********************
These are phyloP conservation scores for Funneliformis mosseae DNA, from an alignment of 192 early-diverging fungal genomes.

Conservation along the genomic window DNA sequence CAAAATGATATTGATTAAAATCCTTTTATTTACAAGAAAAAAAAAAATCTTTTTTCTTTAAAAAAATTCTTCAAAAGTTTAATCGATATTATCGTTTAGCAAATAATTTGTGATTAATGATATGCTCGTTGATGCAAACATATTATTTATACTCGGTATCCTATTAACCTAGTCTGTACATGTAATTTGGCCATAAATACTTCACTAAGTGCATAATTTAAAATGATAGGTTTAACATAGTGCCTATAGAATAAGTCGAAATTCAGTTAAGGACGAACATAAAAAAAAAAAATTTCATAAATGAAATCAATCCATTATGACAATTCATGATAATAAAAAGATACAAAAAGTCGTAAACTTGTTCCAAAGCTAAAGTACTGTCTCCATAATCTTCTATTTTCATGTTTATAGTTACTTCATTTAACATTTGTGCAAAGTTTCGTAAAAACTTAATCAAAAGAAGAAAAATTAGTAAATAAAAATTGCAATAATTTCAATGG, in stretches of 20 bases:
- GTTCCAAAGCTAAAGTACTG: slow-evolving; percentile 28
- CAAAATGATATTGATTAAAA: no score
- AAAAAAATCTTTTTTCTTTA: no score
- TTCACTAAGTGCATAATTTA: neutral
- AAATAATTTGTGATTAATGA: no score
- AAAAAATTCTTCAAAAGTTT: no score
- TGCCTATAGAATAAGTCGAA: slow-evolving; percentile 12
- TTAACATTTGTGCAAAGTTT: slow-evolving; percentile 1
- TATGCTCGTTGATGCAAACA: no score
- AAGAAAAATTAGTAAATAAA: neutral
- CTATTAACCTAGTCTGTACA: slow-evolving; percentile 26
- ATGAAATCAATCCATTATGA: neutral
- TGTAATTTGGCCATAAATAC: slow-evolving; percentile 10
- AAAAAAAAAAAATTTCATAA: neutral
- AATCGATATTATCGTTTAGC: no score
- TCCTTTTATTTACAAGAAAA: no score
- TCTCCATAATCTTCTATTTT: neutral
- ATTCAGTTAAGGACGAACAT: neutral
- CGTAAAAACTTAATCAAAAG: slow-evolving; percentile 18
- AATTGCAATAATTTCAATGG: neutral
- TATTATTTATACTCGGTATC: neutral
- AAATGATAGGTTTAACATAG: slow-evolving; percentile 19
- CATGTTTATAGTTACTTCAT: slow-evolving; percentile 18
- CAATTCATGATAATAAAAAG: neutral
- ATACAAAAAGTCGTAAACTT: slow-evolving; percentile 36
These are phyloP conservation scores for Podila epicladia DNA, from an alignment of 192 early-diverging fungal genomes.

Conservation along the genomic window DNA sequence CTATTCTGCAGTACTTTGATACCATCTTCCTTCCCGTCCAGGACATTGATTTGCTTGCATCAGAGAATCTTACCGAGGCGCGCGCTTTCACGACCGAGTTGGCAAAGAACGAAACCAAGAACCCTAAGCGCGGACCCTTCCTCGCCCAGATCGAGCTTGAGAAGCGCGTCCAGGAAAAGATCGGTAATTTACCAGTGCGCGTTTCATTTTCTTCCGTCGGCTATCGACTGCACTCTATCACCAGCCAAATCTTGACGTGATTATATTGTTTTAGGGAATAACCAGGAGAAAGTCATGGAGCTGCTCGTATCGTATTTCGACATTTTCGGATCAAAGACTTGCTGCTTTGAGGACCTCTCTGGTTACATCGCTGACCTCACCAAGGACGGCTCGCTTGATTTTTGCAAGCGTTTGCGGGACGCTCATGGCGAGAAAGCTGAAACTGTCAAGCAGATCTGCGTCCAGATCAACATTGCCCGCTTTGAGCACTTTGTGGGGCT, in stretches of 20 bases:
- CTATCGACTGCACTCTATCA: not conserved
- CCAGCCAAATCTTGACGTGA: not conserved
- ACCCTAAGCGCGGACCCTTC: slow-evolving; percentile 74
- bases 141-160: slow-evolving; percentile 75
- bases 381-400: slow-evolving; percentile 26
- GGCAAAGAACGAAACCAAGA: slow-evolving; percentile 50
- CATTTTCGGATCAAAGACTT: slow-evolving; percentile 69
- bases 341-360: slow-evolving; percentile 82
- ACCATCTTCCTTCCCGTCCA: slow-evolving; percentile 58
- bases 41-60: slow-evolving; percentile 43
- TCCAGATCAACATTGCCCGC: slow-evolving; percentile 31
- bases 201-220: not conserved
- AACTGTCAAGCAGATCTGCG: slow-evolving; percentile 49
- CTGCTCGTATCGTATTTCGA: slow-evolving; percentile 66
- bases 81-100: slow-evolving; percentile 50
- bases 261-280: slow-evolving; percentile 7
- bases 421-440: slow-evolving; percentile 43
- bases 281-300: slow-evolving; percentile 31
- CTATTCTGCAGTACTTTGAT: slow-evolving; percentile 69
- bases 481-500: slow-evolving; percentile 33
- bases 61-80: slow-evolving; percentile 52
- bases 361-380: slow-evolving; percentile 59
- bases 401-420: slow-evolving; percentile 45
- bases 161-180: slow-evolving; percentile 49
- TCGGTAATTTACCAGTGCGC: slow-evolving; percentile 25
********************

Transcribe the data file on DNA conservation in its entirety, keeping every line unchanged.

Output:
These are phyloP conservation scores for Funneliformis mosseae DNA, from an alignment of 192 early-diverging fungal genomes.

Conservation along the genomic window DNA sequence CAAAATGATATTGATTAAAATCCTTTTATTTACAAGAAAAAAAAAAATCTTTTTTCTTTAAAAAAATTCTTCAAAAGTTTAATCGATATTATCGTTTAGCAAATAATTTGTGATTAATGATATGCTCGTTGATGCAAACATATTATTTATACTCGGTATCCTATTAACCTAGTCTGTACATGTAATTTGGCCATAAATACTTCACTAAGTGCATAATTTAAAATGATAGGTTTAACATAGTGCCTATAGAATAAGTCGAAATTCAGTTAAGGACGAACATAAAAAAAAAAAATTTCATAAATGAAATCAATCCATTATGACAATTCATGATAATAAAAAGATACAAAAAGTCGTAAACTTGTTCCAAAGCTAAAGTACTGTCTCCATAATCTTCTATTTTCATGTTTATAGTTACTTCATTTAACATTTGTGCAAAGTTTCGTAAAAACTTAATCAAAAGAAGAAAAATTAGTAAATAAAAATTGCAATAATTTCAATGG, in stretches of 20 bases:
- GTTCCAAAGCTAAAGTACTG: slow-evolving; percentile 28
- CAAAATGATATTGATTAAAA: no score
- AAAAAAATCTTTTTTCTTTA: no score
- TTCACTAAGTGCATAATTTA: neutral
- AAATAATTTGTGATTAATGA: no score
- AAAAAATTCTTCAAAAGTTT: no score
- TGCCTATAGAATAAGTCGAA: slow-evolving; percentile 12
- TTAACATTTGTGCAAAGTTT: slow-evolving; percentile 1
- TATGCTCGTTGATGCAAACA: no score
- AAGAAAAATTAGTAAATAAA: neutral
- CTATTAACCTAGTCTGTACA: slow-evolving; percentile 26
- ATGAAATCAATCCATTATGA: neutral
- TGTAATTTGGCCATAAATAC: slow-evolving; percentile 10
- AAAAAAAAAAAATTTCATAA: neutral
- AATCGATATTATCGTTTAGC: no score
- TCCTTTTATTTACAAGAAAA: no score
- TCTCCATAATCTTCTATTTT: neutral
- ATTCAGTTAAGGACGAACAT: neutral
- CGTAAAAACTTAATCAAAAG: slow-evolving; percentile 18
- AATTGCAATAATTTCAATGG: neutral
- TATTATTTATACTCGGTATC: neutral
- AAATGATAGGTTTAACATAG: slow-evolving; percentile 19
- CATGTTTATAGTTACTTCAT: slow-evolving; percentile 18
- CAATTCATGATAATAAAAAG: neutral
- ATACAAAAAGTCGTAAACTT: slow-evolving; percentile 36
These are phyloP conservation scores for Podila epicladia DNA, from an alignment of 192 early-diverging fungal genomes.

Conservation along the genomic window DNA sequence CTATTCTGCAGTACTTTGATACCATCTTCCTTCCCGTCCAGGACATTGATTTGCTTGCATCAGAGAATCTTACCGAGGCGCGCGCTTTCACGACCGAGTTGGCAAAGAACGAAACCAAGAACCCTAAGCGCGGACCCTTCCTCGCCCAGATCGAGCTTGAGAAGCGCGTCCAGGAAAAGATCGGTAATTTACCAGTGCGCGTTTCATTTTCTTCCGTCGGCTATCGACTGCACTCTATCACCAGCCAAATCTTGACGTGATTATATTGTTTTAGGGAATAACCAGGAGAAAGTCATGGAGCTGCTCGTATCGTATTTCGACATTTTCGGATCAAAGACTTGCTGCTTTGAGGACCTCTCTGGTTACATCGCTGACCTCACCAAGGACGGCTCGCTTGATTTTTGCAAGCGTTTGCGGGACGCTCATGGCGAGAAAGCTGAAACTGTCAAGCAGATCTGCGTCCAGATCAACATTGCCCGCTTTGAGCACTTTGTGGGGCT, in stretches of 20 bases:
- CTATCGACTGCACTCTATCA: not conserved
- CCAGCCAAATCTTGACGTGA: not conserved
- ACCCTAAGCGCGGACCCTTC: slow-evolving; percentile 74
- bases 141-160: slow-evolving; percentile 75
- bases 381-400: slow-evolving; percentile 26
- GGCAAAGAACGAAACCAAGA: slow-evolving; percentile 50
- CATTTTCGGATCAAAGACTT: slow-evolving; percentile 69
- bases 341-360: slow-evolving; percentile 82
- ACCATCTTCCTTCCCGTCCA: slow-evolving; percentile 58
- bases 41-60: slow-evolving; percentile 43
- TCCAGATCAACATTGCCCGC: slow-evolving; percentile 31
- bases 201-220: not conserved
- AACTGTCAAGCAGATCTGCG: slow-evolving; percentile 49
- CTGCTCGTATCGTATTTCGA: slow-evolving; percentile 66
- bases 81-100: slow-evolving; percentile 50
- bases 261-280: slow-evolving; percentile 7
- bases 421-440: slow-evolving; percentile 43
- bases 281-300: slow-evolving; percentile 31
- CTATTCTGCAGTACTTTGAT: slow-evolving; percentile 69
- bases 481-500: slow-evolving; percentile 33
- bases 61-80: slow-evolving; percentile 52
- bases 361-380: slow-evolving; percentile 59
- bases 401-420: slow-evolving; percentile 45
- bases 161-180: slow-evolving; percentile 49
- TCGGTAATTTACCAGTGCGC: slow-evolving; percentile 25